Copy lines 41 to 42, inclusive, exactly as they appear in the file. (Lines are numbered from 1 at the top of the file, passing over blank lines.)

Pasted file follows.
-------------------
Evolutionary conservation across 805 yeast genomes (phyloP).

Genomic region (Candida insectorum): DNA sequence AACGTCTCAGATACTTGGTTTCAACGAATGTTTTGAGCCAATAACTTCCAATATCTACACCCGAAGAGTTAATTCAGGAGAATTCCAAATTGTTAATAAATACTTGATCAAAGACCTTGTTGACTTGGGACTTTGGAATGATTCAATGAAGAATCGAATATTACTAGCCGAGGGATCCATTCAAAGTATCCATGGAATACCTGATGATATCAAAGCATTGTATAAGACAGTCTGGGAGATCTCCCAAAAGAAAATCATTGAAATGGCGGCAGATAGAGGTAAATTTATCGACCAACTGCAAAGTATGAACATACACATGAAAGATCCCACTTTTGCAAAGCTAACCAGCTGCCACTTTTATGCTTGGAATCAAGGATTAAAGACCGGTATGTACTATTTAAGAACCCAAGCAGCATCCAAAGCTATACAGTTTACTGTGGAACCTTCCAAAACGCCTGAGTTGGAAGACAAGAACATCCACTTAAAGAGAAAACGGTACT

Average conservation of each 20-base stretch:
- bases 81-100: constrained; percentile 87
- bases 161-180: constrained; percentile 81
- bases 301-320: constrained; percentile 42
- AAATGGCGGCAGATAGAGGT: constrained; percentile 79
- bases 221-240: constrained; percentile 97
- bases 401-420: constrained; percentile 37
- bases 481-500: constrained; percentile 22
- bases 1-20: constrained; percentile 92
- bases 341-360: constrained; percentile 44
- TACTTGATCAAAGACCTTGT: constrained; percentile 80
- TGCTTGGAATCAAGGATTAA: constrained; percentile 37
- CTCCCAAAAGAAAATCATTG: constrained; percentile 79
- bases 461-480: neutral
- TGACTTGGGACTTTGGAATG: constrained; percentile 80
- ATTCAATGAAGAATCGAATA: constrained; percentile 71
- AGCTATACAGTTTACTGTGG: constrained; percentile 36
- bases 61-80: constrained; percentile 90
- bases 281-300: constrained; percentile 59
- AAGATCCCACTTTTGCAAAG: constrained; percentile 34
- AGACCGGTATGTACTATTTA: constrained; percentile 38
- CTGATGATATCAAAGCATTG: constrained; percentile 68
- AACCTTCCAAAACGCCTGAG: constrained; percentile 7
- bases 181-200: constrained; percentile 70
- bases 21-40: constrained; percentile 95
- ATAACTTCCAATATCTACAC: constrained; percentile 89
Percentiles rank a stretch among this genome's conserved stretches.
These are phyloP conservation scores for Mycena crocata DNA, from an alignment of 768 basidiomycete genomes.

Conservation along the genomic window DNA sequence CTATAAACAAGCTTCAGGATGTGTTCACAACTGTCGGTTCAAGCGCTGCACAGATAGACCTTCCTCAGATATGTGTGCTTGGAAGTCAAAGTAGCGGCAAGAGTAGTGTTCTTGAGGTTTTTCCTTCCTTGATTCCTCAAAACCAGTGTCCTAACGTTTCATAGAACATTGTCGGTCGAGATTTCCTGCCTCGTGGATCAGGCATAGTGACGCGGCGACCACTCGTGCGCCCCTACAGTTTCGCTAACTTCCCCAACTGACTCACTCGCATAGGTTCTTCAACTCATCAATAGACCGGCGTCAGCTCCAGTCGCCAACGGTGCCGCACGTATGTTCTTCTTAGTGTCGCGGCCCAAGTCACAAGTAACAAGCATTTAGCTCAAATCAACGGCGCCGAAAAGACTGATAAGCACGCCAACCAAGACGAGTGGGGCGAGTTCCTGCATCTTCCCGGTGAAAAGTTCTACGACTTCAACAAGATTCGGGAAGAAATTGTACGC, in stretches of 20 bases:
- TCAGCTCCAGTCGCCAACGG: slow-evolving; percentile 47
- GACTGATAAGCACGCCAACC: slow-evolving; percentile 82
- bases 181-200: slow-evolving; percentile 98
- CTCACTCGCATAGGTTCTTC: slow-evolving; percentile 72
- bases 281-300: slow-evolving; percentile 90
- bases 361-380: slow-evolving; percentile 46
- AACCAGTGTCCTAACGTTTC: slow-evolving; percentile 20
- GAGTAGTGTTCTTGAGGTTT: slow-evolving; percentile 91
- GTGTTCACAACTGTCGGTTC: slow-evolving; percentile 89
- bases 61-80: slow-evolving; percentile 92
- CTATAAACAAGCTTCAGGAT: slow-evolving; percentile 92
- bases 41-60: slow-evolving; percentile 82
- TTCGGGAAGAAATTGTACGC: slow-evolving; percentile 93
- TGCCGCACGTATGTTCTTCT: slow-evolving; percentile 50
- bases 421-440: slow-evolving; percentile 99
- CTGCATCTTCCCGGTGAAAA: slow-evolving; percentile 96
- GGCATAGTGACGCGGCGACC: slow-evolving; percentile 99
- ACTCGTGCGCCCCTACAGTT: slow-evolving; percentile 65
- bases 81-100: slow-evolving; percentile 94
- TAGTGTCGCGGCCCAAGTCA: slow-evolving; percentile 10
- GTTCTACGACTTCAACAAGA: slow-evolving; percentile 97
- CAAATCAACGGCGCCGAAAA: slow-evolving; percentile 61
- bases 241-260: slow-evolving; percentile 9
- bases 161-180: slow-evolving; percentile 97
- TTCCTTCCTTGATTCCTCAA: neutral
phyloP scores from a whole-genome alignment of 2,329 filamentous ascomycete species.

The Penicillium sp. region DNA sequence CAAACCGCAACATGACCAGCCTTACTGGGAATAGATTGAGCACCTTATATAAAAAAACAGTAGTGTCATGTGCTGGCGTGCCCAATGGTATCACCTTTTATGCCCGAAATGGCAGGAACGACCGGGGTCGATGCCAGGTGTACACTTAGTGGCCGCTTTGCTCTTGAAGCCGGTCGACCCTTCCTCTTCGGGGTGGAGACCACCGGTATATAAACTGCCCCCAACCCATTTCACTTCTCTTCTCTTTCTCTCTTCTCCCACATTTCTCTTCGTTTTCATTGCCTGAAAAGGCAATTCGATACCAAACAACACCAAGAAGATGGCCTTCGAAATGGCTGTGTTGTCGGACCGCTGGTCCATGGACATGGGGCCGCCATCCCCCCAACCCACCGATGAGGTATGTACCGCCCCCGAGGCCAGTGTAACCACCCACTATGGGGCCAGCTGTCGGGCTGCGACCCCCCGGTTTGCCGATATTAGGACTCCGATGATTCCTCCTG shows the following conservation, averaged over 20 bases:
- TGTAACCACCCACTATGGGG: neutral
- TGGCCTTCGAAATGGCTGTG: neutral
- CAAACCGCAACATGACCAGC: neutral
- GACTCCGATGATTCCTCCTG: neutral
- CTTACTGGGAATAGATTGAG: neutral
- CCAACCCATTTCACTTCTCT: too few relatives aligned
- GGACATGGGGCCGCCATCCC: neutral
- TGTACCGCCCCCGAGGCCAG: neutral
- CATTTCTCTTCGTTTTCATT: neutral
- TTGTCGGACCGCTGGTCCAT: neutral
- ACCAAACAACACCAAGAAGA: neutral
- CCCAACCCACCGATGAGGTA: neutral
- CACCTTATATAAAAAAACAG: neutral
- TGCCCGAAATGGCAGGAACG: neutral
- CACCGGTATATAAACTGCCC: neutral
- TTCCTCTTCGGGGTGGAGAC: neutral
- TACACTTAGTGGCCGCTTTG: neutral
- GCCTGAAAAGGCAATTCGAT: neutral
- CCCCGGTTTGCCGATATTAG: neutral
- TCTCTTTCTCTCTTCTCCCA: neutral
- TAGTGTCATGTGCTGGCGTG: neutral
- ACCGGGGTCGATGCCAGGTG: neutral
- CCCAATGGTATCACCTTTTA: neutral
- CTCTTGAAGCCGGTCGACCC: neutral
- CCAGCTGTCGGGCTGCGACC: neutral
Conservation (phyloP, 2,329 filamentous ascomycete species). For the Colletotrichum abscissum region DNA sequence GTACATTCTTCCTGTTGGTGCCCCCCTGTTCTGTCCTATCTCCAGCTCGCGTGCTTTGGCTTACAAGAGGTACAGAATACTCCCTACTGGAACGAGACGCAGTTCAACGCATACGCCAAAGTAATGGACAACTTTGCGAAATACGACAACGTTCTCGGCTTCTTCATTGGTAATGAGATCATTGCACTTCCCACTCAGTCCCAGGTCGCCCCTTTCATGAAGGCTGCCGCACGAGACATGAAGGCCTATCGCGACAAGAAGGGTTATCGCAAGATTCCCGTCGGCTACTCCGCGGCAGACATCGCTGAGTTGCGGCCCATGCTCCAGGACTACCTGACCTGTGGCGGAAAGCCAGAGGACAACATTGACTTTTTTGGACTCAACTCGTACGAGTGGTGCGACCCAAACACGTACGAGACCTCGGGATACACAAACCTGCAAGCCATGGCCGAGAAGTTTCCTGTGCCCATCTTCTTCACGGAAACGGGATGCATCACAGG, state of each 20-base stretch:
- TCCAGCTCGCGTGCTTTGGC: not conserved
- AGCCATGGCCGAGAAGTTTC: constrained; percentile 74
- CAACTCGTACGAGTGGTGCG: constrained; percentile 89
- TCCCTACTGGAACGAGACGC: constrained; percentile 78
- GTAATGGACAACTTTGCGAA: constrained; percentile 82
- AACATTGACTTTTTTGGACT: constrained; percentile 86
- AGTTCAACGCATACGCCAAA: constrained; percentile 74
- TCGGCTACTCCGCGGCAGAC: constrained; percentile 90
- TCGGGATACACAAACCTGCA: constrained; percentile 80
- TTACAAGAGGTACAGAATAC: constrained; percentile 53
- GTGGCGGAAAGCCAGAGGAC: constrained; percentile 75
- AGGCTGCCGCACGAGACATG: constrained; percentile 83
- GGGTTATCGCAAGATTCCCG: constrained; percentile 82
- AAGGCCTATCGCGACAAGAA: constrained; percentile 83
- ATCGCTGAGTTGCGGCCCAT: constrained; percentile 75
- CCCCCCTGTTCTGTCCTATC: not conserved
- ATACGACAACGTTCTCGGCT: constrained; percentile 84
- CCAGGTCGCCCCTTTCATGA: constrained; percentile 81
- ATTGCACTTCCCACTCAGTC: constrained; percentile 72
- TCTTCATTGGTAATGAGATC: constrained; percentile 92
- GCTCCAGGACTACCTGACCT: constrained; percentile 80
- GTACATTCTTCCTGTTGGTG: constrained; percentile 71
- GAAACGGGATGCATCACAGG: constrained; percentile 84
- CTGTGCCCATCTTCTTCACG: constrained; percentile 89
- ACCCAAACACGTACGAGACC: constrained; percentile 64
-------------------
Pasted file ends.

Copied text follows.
- bases 61-80: slow-evolving; percentile 92
- CTATAAACAAGCTTCAGGAT: slow-evolving; percentile 92